One of the issues that the telecom and IT industries follow closely is the state of capital investment. The thinking a few months ago was that capex was experiencing heavy weather. More recently, a less turbulent period was forecast.
A big reason that investors began to feel better about the state of capital investment is that AT&T is spending a lot of money on its GigaPower project, which features fiber-to-the-premises (FTTP) installations that carry data at speeds as fast as 1 Gigabit per second (Gbps).
Alan Breznick at Light Reading reports that AT&T is set to bring it to 35 additional metropolitan areas. Previously, 19 metros were targeted. The goal is to serve 14 million customers by the end of 2019. That is 1.5 million more than the Federal Communications Commission (FCC) mandated as a condition of AT&T’s 2015 acquisition of DirecTV.
That’s a lot of fiber and assorted equipment. While that project alone likely is not enough to turn the tides, it is a significant step in that direction.
A far smaller investment – but nonetheless another positive sign -- came to light during Windstream’s first quarter earnings call last month. FierceTelecom reports that it is extending its last-mile fiber project in Charlotte, N.C. and is planning similar networks in Tennessee and Virginia.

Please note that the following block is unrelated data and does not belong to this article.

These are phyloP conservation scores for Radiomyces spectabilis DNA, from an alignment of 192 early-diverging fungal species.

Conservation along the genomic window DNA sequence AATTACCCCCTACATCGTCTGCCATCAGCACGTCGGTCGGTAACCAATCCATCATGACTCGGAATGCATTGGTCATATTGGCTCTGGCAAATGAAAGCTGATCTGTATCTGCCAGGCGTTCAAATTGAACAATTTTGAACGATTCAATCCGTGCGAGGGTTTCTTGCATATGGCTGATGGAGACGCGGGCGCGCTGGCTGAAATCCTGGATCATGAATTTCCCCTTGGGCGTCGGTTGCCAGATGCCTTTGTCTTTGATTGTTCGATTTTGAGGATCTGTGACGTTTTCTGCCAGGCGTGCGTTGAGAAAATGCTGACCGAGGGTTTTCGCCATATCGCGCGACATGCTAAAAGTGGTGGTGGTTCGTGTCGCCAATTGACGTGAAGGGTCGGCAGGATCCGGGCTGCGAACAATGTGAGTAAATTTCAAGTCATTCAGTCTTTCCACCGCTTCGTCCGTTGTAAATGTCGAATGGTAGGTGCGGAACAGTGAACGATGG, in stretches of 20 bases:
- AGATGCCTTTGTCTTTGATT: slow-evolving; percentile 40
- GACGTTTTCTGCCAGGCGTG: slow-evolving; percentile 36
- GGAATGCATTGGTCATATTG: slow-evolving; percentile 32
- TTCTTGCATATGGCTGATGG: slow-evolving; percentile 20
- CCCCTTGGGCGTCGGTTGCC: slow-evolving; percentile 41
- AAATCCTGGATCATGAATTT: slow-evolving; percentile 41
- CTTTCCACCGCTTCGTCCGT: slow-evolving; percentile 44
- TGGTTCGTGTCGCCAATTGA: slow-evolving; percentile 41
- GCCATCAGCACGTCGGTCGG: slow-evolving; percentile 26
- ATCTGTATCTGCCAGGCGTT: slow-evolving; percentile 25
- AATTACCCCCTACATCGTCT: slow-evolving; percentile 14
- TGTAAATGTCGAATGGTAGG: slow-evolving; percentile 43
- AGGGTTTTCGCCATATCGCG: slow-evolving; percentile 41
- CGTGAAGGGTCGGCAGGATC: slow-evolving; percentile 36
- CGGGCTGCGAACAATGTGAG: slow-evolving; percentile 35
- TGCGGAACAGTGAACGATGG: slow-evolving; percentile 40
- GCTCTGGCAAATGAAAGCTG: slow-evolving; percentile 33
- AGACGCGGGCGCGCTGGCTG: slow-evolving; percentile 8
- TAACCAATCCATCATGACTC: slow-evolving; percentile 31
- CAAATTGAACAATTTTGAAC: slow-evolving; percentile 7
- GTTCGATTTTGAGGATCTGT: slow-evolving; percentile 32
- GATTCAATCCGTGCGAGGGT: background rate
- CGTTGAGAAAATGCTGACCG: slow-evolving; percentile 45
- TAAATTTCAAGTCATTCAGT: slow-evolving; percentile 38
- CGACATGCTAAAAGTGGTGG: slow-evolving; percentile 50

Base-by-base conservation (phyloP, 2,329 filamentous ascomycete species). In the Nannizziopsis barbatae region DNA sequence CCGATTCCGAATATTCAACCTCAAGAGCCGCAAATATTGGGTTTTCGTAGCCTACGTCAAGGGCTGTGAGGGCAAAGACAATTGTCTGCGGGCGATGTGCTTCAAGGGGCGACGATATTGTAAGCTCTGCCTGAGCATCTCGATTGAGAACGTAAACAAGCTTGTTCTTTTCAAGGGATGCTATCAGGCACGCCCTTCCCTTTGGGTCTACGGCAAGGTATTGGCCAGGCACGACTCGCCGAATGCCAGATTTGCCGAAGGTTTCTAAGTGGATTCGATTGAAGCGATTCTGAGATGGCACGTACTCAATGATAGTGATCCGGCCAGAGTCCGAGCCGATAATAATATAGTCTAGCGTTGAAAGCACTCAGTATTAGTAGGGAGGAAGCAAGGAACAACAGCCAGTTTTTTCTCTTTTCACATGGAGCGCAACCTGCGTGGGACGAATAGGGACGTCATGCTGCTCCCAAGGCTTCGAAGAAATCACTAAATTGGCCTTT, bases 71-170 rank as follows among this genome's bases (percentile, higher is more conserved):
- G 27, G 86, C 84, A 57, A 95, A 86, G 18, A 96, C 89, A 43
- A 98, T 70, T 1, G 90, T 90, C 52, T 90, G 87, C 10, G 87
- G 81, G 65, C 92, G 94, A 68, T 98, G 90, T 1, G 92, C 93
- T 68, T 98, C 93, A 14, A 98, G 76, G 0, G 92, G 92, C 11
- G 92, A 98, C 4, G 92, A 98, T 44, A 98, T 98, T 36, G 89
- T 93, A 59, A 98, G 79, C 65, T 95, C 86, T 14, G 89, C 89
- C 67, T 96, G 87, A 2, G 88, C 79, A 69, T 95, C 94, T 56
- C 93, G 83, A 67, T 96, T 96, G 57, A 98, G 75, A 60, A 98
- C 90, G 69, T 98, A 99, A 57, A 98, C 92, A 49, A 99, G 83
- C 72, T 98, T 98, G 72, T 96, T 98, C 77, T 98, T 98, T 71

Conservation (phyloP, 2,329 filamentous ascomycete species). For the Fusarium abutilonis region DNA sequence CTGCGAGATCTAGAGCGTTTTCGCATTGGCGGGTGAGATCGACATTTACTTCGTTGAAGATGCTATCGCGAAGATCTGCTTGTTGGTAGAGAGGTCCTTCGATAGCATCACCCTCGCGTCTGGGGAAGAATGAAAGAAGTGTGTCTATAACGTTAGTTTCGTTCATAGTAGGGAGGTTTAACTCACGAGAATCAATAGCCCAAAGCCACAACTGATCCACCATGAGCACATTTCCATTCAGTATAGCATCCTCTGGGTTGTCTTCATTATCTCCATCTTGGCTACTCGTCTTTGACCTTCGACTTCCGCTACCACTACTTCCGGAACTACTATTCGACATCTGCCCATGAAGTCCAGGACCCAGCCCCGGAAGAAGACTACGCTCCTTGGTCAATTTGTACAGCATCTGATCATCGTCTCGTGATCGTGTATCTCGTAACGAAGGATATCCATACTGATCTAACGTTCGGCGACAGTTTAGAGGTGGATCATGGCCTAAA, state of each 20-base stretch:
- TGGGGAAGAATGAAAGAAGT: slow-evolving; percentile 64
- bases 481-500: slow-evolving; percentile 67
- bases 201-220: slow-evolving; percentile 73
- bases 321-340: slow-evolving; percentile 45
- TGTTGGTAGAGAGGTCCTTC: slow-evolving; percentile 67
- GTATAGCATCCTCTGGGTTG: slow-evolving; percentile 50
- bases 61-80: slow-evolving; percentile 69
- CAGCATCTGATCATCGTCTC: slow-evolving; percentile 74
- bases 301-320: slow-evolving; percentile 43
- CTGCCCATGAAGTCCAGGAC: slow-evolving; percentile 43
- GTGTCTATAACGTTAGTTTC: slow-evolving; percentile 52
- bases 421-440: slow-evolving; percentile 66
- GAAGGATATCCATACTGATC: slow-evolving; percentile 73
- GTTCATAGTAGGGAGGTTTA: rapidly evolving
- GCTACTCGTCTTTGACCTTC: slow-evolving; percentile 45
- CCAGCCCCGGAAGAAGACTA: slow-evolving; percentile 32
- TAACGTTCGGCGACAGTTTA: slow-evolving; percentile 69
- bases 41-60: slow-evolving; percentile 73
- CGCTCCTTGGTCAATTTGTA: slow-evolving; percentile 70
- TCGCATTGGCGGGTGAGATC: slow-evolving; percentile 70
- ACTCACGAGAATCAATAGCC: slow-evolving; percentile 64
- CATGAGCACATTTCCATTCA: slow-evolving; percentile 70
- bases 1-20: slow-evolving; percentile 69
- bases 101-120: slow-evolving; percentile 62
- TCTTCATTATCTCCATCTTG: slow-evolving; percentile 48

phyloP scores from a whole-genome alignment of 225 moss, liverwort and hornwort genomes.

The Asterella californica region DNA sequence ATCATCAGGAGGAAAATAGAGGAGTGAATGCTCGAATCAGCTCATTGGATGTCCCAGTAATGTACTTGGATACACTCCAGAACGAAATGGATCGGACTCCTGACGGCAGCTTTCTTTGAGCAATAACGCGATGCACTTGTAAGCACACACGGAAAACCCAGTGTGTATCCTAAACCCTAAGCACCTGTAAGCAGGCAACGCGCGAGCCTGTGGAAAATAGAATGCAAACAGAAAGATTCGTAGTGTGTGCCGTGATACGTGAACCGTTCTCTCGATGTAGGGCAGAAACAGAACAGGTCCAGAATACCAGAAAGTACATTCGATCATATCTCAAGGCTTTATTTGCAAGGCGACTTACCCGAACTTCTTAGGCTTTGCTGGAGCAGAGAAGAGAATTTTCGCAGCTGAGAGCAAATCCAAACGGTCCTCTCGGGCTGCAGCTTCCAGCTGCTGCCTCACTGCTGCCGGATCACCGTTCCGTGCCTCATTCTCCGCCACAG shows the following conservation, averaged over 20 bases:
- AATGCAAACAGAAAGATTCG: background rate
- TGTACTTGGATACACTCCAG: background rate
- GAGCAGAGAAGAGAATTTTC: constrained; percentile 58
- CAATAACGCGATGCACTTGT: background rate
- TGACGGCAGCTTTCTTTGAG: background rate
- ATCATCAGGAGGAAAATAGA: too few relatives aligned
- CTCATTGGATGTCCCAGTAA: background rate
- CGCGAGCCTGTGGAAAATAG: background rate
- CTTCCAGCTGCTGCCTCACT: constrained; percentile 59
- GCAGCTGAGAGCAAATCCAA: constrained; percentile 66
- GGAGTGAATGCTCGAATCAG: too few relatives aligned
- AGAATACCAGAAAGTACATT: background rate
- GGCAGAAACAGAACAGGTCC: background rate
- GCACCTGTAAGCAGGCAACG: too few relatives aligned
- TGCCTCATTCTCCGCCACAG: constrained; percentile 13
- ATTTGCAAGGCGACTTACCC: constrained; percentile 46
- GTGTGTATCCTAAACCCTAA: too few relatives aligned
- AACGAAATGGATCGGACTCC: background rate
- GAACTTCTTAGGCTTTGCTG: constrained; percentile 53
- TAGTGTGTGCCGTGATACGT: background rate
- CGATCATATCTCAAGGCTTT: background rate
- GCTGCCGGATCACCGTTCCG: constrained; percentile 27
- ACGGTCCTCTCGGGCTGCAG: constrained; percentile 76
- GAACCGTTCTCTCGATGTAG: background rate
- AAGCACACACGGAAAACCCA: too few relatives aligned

During the call, CEO Tony Thomas said that the on-net business during the first quarter of 2016 was more than the year-ago quarter. In other words, a higher percentage of customers were reached by Windstream fiber, as opposed to third-party carriers working on Windstream’s behalf, during the first quarter of this year than last.
While some telecom companies are increasing their investments, others are staying the course. Last week, GovTech posted an update on Google Fiber builds in Atlanta, Nashville, Charlotte and Raleigh. The projects were announced in January 2015. Service has launched in Nashville and Atlanta and construction is ramping up in the other two cities. The piece provides particularly good detail on the situation in Charlotte. The bottom line is that the company, which at one point wasn’t taken very seriously as a competitor, indeed is moving aggressively.
Finally, another long-term project involves Charter Communications. The cable operator, as a condition of FCC approval of its acquisitions of Bright House Networks and Time Warner Cable, agreed to overbuild telecommunications systems serving at least 1 million homes. That’s another nice bit of business for the vendors.
Telecommunications is a capital-intensive business. A lot of construction goes on even in bad times. It seems, however, that the tide has turned on the poor landscape of the past few years.
Carl Weinschenk covers telecom for IT Business Edge. He writes about wireless technology, disaster recovery/business continuity, cellular services, the Internet of Things, machine-to-machine communications and other emerging technologies and platforms. He also covers net neutrality and related regulatory issues. Weinschenk has written about the phone companies, cable operators and related companies for decades and is senior editor of Broadband Technology Report. He can be reached at firstname.lastname@example.org and via twitter at @DailyMusicBrk.